The crowned “L” is an assayer’s mark used in Lisbon, Portugal, and it guaranteed the minimum fineness of 9 dinheiros, or .750. The specific assayer can be norotiously difficult to identify as their marks were all so similar, but this appears to be one of the marks used by assayer José Joaquim da Costa, working 1804-1822. This is in keeping with the maker’s mark “AFC”, that of Lisbon maker António Firmo da Costa, registered in 1793. I have no biographical data on him, but his mark is recorded with assayer’s marks used as late as 1822-1843.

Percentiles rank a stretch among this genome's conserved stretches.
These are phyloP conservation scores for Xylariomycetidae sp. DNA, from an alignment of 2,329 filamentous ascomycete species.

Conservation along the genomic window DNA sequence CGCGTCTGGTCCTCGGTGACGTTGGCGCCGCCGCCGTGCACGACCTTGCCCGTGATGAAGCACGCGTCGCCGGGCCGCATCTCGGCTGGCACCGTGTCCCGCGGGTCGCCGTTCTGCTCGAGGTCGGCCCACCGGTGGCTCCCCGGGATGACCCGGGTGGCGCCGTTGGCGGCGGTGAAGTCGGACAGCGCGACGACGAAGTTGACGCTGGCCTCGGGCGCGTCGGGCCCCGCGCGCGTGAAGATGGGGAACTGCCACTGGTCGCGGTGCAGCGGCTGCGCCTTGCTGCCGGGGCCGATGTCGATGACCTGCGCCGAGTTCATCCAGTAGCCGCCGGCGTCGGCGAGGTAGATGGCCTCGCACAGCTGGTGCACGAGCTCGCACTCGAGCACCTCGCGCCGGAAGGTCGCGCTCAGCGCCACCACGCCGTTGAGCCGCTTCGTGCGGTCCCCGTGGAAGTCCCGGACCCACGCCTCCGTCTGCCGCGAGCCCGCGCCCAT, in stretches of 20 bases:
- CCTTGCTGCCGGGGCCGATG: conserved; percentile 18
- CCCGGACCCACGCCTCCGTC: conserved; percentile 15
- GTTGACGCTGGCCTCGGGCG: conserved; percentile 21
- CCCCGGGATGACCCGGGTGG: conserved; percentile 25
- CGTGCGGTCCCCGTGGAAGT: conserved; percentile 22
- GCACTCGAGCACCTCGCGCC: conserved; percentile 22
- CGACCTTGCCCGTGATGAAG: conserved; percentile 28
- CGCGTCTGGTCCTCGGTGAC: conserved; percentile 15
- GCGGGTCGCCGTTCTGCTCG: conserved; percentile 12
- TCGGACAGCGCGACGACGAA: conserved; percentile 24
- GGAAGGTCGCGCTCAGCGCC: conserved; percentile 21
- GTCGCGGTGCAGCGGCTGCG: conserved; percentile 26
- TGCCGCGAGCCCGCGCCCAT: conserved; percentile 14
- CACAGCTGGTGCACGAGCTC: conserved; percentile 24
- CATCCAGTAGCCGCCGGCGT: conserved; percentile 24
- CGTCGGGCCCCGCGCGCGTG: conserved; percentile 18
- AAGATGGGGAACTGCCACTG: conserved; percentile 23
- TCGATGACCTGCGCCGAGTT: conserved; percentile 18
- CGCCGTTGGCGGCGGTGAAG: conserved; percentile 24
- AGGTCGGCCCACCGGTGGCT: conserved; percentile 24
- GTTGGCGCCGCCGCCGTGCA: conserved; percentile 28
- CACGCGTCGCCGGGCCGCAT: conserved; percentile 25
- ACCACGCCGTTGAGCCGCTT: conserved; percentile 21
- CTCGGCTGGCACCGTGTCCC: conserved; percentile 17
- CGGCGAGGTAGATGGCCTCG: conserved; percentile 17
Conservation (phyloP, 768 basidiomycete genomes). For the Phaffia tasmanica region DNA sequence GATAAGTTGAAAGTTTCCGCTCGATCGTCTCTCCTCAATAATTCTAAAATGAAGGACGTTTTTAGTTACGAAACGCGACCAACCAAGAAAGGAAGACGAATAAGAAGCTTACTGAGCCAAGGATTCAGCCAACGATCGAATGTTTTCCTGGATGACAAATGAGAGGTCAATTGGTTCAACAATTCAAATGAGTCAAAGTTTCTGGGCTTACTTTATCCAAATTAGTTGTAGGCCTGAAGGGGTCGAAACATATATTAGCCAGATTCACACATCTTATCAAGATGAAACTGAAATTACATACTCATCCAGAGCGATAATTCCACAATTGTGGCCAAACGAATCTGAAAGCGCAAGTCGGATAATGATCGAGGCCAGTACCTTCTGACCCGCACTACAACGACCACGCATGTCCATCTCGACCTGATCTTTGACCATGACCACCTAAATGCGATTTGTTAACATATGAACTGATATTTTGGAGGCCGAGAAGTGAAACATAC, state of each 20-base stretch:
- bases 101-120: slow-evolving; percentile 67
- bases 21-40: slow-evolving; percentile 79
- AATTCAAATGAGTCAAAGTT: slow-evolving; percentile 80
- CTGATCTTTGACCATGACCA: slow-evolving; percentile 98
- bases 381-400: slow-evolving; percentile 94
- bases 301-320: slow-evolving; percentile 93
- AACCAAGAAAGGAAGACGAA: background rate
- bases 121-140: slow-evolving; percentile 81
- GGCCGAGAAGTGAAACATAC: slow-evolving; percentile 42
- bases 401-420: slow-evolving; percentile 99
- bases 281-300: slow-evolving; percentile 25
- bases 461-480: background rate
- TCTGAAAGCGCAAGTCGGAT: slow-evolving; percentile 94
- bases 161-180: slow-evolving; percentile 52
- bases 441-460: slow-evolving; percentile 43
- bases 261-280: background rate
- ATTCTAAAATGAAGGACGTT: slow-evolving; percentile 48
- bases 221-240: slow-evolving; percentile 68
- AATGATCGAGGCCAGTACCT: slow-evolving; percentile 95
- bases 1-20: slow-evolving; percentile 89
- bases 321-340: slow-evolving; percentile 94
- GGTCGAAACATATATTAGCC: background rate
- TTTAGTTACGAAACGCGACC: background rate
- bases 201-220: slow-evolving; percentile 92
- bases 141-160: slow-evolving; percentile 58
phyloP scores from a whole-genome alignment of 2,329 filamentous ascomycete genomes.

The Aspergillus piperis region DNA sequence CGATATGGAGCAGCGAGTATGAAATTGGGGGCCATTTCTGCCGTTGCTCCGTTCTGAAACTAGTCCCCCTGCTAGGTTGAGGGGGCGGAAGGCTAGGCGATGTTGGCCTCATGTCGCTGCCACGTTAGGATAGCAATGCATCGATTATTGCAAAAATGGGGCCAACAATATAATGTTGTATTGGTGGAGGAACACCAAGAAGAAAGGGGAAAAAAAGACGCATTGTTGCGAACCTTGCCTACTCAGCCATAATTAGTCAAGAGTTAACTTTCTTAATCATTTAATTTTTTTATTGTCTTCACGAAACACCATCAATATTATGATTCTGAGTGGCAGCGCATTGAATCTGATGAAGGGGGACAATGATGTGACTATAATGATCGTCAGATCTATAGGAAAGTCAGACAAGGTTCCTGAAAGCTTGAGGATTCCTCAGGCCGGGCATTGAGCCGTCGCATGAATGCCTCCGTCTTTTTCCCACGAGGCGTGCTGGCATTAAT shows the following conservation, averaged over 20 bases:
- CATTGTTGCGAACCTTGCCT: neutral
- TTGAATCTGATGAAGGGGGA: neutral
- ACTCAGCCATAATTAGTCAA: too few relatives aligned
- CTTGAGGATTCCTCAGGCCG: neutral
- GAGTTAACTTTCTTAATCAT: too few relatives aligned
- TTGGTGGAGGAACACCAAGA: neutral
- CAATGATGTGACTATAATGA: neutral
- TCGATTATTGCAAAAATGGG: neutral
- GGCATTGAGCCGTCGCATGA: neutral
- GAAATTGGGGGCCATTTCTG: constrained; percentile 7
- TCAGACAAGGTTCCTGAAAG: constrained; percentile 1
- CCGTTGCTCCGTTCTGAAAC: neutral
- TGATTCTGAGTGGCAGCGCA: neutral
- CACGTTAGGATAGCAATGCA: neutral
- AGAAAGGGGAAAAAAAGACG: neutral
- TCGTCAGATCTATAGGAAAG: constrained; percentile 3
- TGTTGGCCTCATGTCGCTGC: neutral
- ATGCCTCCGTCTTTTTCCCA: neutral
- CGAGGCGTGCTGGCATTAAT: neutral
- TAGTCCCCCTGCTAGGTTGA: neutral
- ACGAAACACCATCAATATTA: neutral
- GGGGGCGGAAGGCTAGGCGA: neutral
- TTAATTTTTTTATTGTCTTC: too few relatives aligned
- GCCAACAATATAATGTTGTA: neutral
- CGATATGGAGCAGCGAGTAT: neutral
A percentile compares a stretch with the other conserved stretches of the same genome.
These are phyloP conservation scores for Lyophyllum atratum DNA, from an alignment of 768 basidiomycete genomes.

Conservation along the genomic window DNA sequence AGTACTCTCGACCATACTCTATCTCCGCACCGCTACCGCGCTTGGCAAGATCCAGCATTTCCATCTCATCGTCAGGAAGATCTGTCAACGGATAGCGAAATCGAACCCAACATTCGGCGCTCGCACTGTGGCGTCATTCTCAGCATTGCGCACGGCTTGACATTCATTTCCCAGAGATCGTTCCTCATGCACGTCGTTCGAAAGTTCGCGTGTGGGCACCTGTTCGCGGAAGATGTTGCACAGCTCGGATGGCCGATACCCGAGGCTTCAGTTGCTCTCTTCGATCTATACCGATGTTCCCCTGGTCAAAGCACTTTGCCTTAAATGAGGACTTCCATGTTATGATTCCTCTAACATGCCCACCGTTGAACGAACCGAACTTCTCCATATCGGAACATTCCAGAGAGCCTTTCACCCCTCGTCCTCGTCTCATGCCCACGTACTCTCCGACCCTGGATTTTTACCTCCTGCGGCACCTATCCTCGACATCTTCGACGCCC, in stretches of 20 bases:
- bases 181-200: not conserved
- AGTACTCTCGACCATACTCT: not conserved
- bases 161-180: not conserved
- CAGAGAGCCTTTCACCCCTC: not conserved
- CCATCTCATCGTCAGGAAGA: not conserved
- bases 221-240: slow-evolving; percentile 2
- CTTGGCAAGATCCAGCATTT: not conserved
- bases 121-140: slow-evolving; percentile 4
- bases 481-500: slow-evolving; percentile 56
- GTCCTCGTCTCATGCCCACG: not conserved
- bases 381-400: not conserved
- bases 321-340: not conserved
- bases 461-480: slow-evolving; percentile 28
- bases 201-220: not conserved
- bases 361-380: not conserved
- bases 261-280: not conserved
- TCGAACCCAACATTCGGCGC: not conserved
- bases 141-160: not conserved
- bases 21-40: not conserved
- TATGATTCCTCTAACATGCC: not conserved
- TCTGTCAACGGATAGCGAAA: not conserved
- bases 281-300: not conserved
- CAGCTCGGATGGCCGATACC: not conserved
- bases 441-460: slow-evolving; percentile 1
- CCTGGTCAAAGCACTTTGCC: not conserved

I’m not certain the crab mark is French; it looks a little strange to me, and I can think of no way it could have been legitimately struck on this piece. Lisbon actually used a very similar mark staring in 1938, but it was reserved solely for watch cases. This mark has me stumped.
Hope this helps!
Ref: Manuel Goncalves Vidal & Fernando Moitinho de Almeida, Marcas de Contraste e Ourives Portugueses, v. I: 15th C.-1887 (Lisbon: Impresa Nacional, 4th ed., 1997), pp. 4, 31 & 318; marks 30 & 270.